This is the flip side to last month's column on driving your competition crazy. It's meant to help you avoid being driven crazy by your competition. This isn't a top 10 list--it's only a top five, because the key to maintaining your sanity is to keep things simple.
1. Delight your customer. As the old saying goes, "The best defense is a good offense." If you continue to delight your customer, it's unlikely that your competition will get to you. There are two reasons this is true: First, you'll be successful at driving your competition crazy and not vice versa. Second, you'll be so busy that you won't have time to worry about the mundanity ("mundane" plus "insanity") of what your competition is trying to do to you.
2. Don't assume that perfect information exists. It was bad enough before Google Alerts and other news gathering services, but companies have begun to assume a world of perfect information as a result of such technology. They think the minute the competition announces a new feature, service or partnership, the entire marketplace is aware of it--and buys it. In reality, only you, your competition and Google know what was announced. By overreacting, you may inadvertently increase awareness and exacerbate the problem.
3. Take a chill pill. Never let your competition see you sweat. You shouldn't lash out and inflame hostilities, because you will probably end up doing something stupid. There's a Sinbad episode where his sailors throw stones at monkeys in coconut trees to provoke the monkeys into throwing coconuts back at them. Of course, that's exactly what the hungry and thirsty sailors wanted the monkeys to do.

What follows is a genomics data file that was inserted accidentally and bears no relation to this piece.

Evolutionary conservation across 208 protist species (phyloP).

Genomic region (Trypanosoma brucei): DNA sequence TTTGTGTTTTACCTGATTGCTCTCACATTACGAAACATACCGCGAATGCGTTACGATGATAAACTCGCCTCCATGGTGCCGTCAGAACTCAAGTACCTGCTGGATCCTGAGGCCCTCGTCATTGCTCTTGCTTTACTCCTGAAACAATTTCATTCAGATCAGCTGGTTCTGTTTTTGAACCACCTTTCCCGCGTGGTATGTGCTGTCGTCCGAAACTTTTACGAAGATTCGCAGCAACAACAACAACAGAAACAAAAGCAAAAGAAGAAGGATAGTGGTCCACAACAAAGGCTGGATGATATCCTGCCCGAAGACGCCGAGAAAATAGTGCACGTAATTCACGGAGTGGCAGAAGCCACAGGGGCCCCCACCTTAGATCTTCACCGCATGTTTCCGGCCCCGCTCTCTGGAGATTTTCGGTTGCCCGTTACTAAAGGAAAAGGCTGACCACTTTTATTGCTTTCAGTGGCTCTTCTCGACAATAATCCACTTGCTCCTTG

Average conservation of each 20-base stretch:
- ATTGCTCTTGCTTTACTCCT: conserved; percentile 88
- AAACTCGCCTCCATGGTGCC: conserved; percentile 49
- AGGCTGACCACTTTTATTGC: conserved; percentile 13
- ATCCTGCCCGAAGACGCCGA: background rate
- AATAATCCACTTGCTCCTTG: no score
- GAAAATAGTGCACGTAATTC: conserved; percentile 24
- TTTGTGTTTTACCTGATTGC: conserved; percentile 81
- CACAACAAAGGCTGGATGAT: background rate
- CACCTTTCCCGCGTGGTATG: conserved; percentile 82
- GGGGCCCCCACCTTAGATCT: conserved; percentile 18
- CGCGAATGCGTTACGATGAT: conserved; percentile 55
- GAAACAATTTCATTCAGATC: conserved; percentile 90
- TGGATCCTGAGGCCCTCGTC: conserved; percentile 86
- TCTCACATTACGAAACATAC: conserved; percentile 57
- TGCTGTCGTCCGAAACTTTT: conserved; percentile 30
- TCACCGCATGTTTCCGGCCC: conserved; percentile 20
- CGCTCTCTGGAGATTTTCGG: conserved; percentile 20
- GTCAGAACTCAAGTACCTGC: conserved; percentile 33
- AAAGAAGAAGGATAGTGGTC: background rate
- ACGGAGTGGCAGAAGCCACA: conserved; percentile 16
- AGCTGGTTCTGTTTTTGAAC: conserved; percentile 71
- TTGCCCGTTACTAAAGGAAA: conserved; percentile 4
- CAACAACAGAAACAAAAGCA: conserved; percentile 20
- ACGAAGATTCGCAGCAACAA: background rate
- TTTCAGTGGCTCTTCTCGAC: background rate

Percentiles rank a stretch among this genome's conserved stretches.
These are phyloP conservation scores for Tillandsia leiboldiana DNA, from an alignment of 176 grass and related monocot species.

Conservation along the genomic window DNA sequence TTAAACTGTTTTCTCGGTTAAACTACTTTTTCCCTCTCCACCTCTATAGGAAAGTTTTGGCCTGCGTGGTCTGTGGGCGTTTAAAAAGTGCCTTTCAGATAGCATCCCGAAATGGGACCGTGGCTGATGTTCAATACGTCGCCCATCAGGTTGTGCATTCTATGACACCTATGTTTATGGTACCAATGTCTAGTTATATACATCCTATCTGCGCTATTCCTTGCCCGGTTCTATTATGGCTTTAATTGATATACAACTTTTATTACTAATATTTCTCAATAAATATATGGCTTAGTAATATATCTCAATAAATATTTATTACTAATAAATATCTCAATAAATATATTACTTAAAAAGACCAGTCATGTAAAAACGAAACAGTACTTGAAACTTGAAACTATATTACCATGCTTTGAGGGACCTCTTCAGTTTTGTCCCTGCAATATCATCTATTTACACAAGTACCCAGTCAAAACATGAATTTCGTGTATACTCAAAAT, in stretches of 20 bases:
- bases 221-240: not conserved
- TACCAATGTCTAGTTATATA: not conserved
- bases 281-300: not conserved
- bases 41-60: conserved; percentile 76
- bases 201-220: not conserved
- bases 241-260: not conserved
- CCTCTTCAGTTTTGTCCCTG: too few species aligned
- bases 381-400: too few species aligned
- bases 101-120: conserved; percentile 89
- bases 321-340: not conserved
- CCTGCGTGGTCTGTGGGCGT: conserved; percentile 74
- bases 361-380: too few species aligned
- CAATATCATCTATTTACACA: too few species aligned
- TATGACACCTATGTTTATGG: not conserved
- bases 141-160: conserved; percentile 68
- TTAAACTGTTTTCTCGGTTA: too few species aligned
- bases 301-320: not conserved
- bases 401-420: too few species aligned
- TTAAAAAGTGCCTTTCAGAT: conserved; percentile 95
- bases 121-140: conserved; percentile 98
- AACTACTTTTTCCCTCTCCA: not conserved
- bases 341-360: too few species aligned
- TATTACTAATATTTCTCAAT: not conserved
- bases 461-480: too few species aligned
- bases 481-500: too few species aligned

This doesn't mean you should ignore your competition. You should find out as much as you can about them. If your competition beats you to the punch, you should take it personally. Just don't let your competition see you sweat, because they will gain strength and confidence from your nervousness. Instead, furiously out-innovate and out-implement them.
There's one more case when you should take a chill pill: when your competition has beaten you to the punch and there is absolutely nothing you can do about it. In this case, as my mother often told me, "Don't worry about things you can't change. Focus on things you can."
4. Hang a negative on your competition. When F.W. Woolworth opened his first store, a competitor that had served the community for years hung out a sign that said, "This same spot for 50 years." Nice shot, huh? Except Woolworth then put up a sign that said, "A week old. No old stock." The lesson is to try to find a crucial negative you can hang on your competition; maybe they'll leave you alone next time.
5. Act like a maniac. Yes, this is an apparent contradiction to taking a chill pill. What can I say? I'm a complex person. To make your competition leave you alone, one effective strategy is to convince competitiors not to attack you because you might do something really crazy. Virgin Airlines personifies this behavior. Who would want to get in a battle with an airline that offers free motorcycle and limousine rides to the airport, provides in-flight massages and manicures, and accepts the frequent-flier miles of its competition? Most rational companies would conclude it's smart not to engage a maniacal competitor.
The bottom line on remaining sane: Don't let your competition play with your mind. All this takes is mental toughness and a focus on the customer. McDonald's entrepreneur Ray Kroc said it best: "My way of fighting the competition is the positive approach: Stress your own strengths and emphasize quality, service, cleanliness and value, and the competition will wear itself out trying to keep up."
Guy Kawasaki is the co-founder of Alltop, a managing director at VC firm Garage Technology Ventures, former chief evangelist for Apple Inc. and author of eight books--most recently The Art of the Start. Visit his company's site, alltop.com.